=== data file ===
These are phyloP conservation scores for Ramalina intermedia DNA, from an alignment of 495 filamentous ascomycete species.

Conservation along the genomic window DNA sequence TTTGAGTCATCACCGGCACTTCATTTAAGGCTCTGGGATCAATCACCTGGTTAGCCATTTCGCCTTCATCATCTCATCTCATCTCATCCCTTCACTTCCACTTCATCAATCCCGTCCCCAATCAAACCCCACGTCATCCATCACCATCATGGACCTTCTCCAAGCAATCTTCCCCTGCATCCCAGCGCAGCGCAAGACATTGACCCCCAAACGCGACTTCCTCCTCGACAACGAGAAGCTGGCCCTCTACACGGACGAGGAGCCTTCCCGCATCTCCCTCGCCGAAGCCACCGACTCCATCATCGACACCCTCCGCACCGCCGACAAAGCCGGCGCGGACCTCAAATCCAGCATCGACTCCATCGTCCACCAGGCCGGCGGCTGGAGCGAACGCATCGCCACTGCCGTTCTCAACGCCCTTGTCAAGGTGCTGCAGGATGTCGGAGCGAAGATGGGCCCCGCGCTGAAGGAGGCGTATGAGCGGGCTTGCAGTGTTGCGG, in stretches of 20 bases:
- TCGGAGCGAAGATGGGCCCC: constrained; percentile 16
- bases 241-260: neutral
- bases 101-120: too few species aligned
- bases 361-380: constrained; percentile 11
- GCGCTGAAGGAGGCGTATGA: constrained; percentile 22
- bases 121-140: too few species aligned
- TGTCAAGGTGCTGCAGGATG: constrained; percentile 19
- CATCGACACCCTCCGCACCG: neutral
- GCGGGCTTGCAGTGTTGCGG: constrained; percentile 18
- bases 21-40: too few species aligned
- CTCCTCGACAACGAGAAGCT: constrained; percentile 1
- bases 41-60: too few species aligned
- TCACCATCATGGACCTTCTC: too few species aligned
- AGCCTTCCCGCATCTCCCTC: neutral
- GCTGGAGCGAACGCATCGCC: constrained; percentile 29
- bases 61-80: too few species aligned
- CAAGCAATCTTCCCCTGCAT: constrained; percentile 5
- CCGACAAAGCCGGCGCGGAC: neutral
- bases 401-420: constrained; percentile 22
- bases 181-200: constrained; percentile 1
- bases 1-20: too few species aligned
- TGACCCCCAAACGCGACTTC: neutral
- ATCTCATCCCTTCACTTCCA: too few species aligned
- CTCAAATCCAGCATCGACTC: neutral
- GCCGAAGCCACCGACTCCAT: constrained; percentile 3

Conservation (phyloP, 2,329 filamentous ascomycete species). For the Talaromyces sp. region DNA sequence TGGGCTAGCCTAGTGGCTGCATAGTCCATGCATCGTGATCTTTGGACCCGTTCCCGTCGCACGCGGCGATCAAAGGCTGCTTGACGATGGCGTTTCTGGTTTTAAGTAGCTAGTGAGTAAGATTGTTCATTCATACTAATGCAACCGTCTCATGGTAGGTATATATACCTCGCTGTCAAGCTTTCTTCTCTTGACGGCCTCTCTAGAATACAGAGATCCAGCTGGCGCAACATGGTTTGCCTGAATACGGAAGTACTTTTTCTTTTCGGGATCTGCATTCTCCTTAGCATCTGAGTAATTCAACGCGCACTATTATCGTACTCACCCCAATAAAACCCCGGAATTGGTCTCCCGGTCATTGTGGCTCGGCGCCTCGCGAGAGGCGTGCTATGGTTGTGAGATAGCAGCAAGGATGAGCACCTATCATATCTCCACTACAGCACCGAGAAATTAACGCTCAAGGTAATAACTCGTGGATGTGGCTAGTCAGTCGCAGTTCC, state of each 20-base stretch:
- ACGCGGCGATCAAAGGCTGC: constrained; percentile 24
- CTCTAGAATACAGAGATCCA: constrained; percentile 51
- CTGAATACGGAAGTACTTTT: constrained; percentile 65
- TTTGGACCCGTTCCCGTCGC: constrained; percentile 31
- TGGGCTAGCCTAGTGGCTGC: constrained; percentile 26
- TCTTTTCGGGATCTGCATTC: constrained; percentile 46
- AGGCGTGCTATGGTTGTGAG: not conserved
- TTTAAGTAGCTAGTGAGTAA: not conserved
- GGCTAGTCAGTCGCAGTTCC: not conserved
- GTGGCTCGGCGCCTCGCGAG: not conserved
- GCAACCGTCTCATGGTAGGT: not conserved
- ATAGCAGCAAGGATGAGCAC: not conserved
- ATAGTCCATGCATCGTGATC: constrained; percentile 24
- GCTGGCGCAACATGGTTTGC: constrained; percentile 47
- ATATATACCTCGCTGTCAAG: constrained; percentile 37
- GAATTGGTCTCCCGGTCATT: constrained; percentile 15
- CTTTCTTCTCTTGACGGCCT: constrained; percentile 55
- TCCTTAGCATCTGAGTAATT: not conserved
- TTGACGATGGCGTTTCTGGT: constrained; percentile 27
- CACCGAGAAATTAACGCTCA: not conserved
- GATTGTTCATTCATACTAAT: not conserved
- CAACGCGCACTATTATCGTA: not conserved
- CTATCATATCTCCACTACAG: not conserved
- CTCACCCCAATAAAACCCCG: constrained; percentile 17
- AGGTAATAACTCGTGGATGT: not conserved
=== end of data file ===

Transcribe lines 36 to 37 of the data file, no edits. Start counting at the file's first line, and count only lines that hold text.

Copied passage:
- TTTAAGTAGCTAGTGAGTAA: not conserved
- GGCTAGTCAGTCGCAGTTCC: not conserved